A friendly correspondent writes me to take issue with my flippant, blanket dismissal of the Occupy movement at the bottom of a rather lengthier post yesterday. Unfortunately it’s Monday morning and the workaday treadmill calls, but I will only note here my suspicion of all great mobs and mass movements, be they of the left or the right; even as a dramatist, I am more convinced of the necessity of the individual agent in changing the world, not the audience en masse. Something there is in any mob, whatever its intentions (and for more on this, see the index entry for “road to Hell, paving materials”), that scarifies the spirit. Yesterday, Todd Gitlin, one of the historians of the Occupy movement, linked on Facebook to this essay from Matthew Noah Smith, calling the essay the “most cogent critique I’ve seen of Occupy’s prime current direction”; it reads, in part:
Occupy is all play and no power. Substantive political action — and, in particular, the future of left resistance to inequality — remains in the hands of established movement organizations. …
All this fun does not take away from the fact that Occupy is, in the end, little more than theater. Theater is important. It can start a conversation. It can inspire those who have power to use it in certain ways. But theater can be distracting, and young activists could learn the wrong lessons from Occupy. People will come to believe that the theater that is Occupy is a substantive form of direct political power when in fact it is not. What happens when they become disillusioned when they discover that effective organizing means a lot of drudgery (like many other jobs)?
Perhaps the most succinct characterization of Occupy came quite early in the movement from an NPR commentator whose name unfortunately escapes me now, and as Smith suggests, what he said then is still true today. When the radical right wants to change the world, he said, it finds sources of revenue; it meets in each others’ houses; it organizes, taking names and numbers and email addresses; it develops a set of attractive and convincing (if mistaken and dishonest) pundits to spread its message in the media; it stages protests at specific events; it finds candidates to run for public office; and it then elects those candidates to those offices, local, state and national, where said individuals proceed to make life miserable for themselves and for the rest of us. This is the time-honored, tradition-bound process of American representative democracy.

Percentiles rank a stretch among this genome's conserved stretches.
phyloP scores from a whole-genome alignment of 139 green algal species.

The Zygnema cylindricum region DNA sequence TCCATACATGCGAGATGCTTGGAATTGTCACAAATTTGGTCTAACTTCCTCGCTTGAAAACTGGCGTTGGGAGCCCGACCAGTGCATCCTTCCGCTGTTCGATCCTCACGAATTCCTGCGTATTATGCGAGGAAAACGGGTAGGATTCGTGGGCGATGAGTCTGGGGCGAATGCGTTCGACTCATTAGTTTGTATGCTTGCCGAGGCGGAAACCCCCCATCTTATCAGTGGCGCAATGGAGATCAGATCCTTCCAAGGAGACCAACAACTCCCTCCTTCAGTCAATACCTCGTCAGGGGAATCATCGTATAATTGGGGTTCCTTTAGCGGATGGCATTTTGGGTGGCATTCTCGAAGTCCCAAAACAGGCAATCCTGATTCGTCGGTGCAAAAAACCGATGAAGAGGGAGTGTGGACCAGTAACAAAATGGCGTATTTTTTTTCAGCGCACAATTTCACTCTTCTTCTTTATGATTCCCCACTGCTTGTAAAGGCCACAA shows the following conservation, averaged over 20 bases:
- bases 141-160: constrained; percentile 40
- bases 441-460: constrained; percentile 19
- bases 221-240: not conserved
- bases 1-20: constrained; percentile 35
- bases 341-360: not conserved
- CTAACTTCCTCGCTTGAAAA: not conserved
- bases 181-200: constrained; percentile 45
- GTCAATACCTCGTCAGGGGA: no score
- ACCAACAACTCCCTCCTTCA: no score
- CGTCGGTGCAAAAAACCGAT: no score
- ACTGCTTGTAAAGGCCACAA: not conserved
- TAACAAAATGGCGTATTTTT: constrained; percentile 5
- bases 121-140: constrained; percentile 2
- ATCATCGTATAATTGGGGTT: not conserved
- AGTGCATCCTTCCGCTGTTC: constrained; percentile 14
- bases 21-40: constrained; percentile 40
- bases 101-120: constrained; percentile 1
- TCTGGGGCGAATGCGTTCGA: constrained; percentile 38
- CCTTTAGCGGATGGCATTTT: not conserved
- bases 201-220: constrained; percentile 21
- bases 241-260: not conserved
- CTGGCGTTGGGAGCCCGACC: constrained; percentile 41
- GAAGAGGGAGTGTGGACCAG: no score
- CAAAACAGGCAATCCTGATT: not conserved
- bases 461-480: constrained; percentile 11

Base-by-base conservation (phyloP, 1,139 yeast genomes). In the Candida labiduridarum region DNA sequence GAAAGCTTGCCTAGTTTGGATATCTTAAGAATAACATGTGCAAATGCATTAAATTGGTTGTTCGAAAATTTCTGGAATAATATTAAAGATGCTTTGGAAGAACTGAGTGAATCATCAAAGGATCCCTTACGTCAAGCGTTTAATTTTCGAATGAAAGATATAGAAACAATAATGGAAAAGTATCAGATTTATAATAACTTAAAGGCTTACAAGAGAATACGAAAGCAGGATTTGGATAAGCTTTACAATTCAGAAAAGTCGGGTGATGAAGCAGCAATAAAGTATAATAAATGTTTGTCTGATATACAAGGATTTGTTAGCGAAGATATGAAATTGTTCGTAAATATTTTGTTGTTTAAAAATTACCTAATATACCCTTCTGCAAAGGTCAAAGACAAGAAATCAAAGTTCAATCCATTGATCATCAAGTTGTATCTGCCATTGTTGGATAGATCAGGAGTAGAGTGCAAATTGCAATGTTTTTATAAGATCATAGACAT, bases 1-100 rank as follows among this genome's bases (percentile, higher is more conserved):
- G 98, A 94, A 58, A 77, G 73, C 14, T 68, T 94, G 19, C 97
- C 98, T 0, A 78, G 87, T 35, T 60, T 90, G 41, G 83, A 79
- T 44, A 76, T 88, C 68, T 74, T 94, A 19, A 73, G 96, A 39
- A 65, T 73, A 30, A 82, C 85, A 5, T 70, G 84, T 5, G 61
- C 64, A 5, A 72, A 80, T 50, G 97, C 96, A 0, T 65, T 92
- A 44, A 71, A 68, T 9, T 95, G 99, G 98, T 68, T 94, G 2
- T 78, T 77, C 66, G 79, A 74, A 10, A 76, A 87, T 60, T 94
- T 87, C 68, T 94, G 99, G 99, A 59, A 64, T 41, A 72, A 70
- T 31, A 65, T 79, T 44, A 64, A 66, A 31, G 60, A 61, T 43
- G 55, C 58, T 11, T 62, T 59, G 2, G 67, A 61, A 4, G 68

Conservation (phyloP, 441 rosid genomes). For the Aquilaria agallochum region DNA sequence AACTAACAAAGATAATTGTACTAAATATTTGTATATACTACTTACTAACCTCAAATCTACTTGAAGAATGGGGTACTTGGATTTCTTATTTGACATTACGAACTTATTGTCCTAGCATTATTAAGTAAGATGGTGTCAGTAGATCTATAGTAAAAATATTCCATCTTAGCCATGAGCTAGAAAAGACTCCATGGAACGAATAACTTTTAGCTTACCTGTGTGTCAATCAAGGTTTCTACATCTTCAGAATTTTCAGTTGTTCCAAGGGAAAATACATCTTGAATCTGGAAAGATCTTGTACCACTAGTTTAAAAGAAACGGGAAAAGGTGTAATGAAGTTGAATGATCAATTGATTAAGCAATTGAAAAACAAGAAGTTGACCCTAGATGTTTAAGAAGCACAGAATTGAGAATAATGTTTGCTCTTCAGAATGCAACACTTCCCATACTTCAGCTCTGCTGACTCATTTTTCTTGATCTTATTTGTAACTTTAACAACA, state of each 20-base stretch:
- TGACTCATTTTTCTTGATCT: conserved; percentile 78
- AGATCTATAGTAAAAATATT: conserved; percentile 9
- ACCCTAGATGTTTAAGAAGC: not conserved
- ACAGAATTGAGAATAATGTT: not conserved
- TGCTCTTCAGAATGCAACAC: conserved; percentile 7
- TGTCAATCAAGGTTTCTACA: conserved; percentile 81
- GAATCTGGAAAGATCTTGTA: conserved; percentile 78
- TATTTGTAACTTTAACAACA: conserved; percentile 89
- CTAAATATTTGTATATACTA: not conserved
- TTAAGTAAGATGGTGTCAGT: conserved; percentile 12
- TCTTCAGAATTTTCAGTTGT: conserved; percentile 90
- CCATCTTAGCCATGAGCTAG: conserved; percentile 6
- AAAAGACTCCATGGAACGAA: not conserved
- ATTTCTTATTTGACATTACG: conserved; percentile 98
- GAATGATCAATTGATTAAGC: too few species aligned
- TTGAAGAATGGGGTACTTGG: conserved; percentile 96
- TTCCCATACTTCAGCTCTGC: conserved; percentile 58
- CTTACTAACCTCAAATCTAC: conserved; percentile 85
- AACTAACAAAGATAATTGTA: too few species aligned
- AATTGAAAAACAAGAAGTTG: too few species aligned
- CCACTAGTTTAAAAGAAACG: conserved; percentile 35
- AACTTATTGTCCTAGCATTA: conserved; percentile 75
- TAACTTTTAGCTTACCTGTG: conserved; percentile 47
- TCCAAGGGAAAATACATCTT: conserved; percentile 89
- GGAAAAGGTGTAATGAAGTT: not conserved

When the radical left wants to change the world, he said, it takes over a park.
Hats off and bow your heads please, for yea, the television show House M.D. passes from its life on the Fox network for the last time tonight at 9.00pm Eastern, 8.00pm Central.
The show and its protagonist, perfectly embodied in the British actor Hugh Laurie, were a breath of fresh air when they first appeared on 16 November 2004; here we had for one of those rare occasions on network television a truly admirable American spirit. Misanthropic and individualistic, the cantankerous, brilliant, unshaven, pain-ridden, drug-addicted, womanizing Gregory House limped through the halls of New Jersey’s Princeton-Plainsboro Teaching Hospital for eight years, offending both power and convention, mumbling and grumbling and showing no sympathy for stupidity.
Over the last five seasons, alas, there have been too many attempts to humanize the son-of-a-bitch, and what was once a fine medical detective show deteriorated into a soap opera, sinking to depths of pathos and sentiment only accessible via bathysphere. Apart from the extraordinary Laurie, Robert Sean Leonard as his friend Dr. James Wilson (whose number will likely come up tonight) also exhibited delightfully surprising moments. It is only right and fitting that the creators and producers of House M.D. perform an act of compassionate euthanasia in concluding the series before it finally becomes too much of an embarrassment. I will be there to see it off.